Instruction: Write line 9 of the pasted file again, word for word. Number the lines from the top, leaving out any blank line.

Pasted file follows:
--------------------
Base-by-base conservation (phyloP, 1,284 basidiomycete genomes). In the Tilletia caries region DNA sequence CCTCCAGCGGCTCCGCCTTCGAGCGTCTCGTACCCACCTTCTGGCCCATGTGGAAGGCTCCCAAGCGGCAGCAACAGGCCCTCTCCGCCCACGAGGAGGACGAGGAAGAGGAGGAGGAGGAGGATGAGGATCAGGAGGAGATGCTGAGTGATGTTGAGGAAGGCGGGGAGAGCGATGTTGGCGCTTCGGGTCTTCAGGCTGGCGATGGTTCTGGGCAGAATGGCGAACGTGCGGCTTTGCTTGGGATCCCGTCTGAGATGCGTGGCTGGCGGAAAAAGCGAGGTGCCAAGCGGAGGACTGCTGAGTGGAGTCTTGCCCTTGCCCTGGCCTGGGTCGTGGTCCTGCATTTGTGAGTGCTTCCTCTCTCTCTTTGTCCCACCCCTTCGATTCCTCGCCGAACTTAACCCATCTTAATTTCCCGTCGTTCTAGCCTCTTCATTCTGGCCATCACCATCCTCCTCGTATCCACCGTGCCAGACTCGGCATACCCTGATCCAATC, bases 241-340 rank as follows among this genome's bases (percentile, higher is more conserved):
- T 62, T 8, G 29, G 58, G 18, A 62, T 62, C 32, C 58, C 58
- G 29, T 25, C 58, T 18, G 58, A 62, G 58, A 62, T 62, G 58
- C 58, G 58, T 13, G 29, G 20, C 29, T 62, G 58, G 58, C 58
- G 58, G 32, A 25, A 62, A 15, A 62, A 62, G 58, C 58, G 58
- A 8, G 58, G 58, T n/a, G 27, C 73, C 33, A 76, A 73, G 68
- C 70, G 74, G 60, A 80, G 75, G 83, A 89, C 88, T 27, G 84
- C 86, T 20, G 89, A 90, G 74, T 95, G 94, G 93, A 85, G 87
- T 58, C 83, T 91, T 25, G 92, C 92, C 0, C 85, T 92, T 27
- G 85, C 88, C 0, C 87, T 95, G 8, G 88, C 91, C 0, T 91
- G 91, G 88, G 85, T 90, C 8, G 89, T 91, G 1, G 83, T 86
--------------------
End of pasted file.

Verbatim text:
- T 58, C 83, T 91, T 25, G 92, C 92, C 0, C 85, T 92, T 27